Music on the Dark Side of 1800: Listening to the Blind Virtuosa, Mademoiselle Paradis
Thursday, March 28, 2024
Yale University Art Gallery, Robert L. McNeil, Jr. Lecture Hall, 1111 Chapel St, New Haven, CT 06510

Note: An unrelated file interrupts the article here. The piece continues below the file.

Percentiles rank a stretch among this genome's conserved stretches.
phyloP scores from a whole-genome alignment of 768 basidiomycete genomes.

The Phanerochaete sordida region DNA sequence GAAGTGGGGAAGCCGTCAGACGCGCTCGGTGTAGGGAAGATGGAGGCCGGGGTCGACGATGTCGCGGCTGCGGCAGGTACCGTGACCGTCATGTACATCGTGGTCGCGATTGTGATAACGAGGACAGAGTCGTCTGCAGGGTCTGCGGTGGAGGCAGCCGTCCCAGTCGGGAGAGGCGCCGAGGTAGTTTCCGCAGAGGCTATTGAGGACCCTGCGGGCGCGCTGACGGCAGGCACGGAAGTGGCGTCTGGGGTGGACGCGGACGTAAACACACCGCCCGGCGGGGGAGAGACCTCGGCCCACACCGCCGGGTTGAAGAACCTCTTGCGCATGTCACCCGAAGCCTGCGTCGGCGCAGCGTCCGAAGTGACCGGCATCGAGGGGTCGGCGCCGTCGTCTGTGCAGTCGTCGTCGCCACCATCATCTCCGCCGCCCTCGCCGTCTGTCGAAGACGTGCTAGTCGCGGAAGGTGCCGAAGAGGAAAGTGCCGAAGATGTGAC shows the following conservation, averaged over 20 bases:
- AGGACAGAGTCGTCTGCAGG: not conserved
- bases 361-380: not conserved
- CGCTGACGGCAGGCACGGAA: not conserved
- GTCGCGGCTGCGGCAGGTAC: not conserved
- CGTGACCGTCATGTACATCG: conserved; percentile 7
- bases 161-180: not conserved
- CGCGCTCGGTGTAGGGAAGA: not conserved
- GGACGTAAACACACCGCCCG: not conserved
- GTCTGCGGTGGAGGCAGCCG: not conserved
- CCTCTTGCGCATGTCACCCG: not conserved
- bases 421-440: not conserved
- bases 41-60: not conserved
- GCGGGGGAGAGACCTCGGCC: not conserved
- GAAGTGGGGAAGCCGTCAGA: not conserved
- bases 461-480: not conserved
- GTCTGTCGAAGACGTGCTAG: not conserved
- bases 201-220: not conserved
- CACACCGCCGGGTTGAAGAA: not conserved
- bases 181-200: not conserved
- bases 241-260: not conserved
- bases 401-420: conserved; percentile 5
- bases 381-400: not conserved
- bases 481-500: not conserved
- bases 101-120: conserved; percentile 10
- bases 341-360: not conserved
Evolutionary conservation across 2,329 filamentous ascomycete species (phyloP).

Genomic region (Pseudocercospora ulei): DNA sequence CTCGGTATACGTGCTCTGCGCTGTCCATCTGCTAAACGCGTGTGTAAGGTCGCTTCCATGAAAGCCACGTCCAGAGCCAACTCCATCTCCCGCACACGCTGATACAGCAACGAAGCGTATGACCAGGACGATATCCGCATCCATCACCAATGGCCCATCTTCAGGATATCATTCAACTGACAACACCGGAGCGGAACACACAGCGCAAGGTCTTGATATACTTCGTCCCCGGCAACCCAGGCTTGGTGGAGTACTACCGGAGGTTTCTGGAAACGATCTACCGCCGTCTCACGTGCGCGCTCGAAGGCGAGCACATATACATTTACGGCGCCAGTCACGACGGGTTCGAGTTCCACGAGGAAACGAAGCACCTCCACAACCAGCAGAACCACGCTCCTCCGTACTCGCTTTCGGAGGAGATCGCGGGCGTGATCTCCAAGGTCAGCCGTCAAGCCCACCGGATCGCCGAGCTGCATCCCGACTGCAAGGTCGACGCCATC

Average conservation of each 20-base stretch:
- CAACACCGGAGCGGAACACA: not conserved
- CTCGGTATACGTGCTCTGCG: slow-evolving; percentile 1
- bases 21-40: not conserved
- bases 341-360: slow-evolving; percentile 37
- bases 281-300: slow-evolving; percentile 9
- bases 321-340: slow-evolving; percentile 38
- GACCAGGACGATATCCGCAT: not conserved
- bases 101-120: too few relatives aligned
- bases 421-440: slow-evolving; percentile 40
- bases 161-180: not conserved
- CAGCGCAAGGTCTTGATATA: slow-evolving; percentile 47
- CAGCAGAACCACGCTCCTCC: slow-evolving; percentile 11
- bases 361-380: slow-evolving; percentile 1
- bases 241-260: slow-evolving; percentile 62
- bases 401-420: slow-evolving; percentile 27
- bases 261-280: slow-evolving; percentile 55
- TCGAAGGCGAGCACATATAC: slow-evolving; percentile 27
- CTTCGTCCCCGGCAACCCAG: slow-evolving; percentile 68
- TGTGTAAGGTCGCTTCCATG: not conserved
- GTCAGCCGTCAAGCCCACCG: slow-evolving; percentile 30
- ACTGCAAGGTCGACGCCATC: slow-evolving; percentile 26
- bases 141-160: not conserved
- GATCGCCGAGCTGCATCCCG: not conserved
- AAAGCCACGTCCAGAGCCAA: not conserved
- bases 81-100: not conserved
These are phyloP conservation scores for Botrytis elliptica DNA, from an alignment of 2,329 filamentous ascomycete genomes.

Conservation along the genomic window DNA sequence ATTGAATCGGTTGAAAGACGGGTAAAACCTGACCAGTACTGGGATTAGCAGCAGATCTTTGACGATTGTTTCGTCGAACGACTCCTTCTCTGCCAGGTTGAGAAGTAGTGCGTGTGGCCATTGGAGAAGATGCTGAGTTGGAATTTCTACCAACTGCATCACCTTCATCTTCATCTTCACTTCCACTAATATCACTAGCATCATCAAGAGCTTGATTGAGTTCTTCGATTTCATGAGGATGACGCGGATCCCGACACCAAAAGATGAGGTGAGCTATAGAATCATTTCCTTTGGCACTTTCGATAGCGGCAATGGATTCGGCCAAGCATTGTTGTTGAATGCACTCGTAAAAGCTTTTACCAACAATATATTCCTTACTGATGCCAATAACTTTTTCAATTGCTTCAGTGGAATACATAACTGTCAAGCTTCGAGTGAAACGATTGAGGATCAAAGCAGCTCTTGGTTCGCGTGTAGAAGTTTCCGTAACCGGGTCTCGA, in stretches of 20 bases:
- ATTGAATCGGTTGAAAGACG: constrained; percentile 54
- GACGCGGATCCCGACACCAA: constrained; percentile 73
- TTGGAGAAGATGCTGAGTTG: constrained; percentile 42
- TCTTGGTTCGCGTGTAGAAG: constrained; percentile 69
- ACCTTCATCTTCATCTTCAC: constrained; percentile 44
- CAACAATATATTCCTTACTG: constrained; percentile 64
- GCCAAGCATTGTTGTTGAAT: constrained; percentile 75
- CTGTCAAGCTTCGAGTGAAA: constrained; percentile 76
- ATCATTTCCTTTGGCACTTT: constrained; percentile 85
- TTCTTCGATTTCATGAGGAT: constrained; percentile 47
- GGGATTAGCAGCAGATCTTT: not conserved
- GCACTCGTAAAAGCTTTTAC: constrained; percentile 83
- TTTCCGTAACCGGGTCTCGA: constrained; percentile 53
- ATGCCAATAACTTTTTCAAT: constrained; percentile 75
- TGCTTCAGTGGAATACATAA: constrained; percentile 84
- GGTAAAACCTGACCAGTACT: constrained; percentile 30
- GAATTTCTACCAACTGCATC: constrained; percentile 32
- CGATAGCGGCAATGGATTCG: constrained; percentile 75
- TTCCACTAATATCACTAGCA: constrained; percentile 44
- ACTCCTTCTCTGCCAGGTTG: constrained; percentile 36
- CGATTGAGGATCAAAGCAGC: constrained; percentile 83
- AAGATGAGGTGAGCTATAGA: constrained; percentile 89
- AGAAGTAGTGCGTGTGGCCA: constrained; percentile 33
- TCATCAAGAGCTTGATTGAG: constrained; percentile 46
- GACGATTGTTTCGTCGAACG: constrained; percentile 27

In concerts across Europe in the 1780s, the young Viennese virtuosa Maria Theresia Paradis made blindness visible, even audible. Her performances invited listeners and viewers primed by horror ballads and literary romance to experience her story of trauma and misfortune within the frame of fictional narratives of doomed innocence and victimized Gothic heroines. Yet her outspoken views on blindness, informed by her own experience and contemporary philosophical discourse (by Diderot, Condillac, and Herder, among many others) explicitly resisted the language of victimization, even as she sold pity for profit. This lecture brings to sounding life the Paridisian contradiction between performing disability for money and resisting pity. It asks what 18th-century music culture can tell us about contemporary views on blindness and explores the ways the public performances of a young female virtuoso simultaneously embraced and critiqued a culture of gawking spectatorship, freak show aesthetics, and the ethics and economics of pity. How did this Gothic musical heroine capture the public imagination, and what does she reveal about how music looked and sounded on the dark side of 1800?